(b Imola, 5 May 1756; d Munich, 1828). Italian castrato. He studied with Lorenzo Gibelli and made his début at the opera house in Fano in 1772. After touring extensively in Germany and the Netherlands, he sang at Stuttgart in 1779 for the future Russian Tsar Paul I. In 1780 Dal Prato was appointed to the court of Carl Theodor in Munich, where he spent the rest of his career. His voice was a high mezzo. His most famous role was Idamantes in W. A. Mozart's Idomeneo (1781), and he also sang in Antonio Salieri's Semiramide (1782), Ignaz Holzbauer's Tancredi (1783) and Georg Vogler's Castore e Polluce (1787). Mozart complained about the inexperienced singer's poor stage presence and had to teach Dal Prato his music. But Dal Prato was apparently eager to learn, and Mozart referred to him as his ‘molto amato castrato Dal Prato’. His singing was admired more for its grace and polished execution than its power or dramatic qualities.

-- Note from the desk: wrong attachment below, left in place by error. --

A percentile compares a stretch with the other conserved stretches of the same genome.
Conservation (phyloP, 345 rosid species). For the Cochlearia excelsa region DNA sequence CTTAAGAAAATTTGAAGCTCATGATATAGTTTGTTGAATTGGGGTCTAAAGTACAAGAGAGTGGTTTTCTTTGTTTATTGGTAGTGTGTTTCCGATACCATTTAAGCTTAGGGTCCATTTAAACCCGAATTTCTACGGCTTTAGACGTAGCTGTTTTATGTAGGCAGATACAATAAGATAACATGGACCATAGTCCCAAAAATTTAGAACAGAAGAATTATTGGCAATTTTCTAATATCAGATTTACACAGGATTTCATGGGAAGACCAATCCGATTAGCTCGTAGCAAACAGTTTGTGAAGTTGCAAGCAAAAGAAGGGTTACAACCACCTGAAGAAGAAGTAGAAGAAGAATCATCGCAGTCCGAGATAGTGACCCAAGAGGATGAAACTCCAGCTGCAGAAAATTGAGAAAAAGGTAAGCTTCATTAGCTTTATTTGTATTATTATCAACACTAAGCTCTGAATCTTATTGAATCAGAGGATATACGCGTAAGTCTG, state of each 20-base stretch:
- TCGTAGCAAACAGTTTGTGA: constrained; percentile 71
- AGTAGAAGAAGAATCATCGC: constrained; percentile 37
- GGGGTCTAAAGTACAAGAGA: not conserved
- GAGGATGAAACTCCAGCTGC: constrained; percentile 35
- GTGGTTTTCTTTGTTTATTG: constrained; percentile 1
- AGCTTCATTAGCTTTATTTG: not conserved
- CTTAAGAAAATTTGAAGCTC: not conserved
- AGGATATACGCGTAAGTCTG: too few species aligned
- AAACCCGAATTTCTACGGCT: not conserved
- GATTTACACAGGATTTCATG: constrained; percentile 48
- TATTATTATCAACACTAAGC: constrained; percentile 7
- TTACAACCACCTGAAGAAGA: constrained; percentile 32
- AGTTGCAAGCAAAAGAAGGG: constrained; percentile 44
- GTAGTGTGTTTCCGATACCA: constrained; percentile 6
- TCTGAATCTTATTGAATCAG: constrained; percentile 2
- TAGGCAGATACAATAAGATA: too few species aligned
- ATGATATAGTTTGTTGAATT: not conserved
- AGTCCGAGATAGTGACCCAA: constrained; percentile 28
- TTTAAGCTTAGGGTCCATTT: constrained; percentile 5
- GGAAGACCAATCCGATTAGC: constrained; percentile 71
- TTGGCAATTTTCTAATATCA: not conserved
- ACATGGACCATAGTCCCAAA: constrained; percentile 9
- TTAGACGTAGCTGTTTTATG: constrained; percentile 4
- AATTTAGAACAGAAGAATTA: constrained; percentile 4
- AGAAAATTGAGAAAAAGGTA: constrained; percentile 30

From The Grove Book of Opera Singers in Oxford Reference.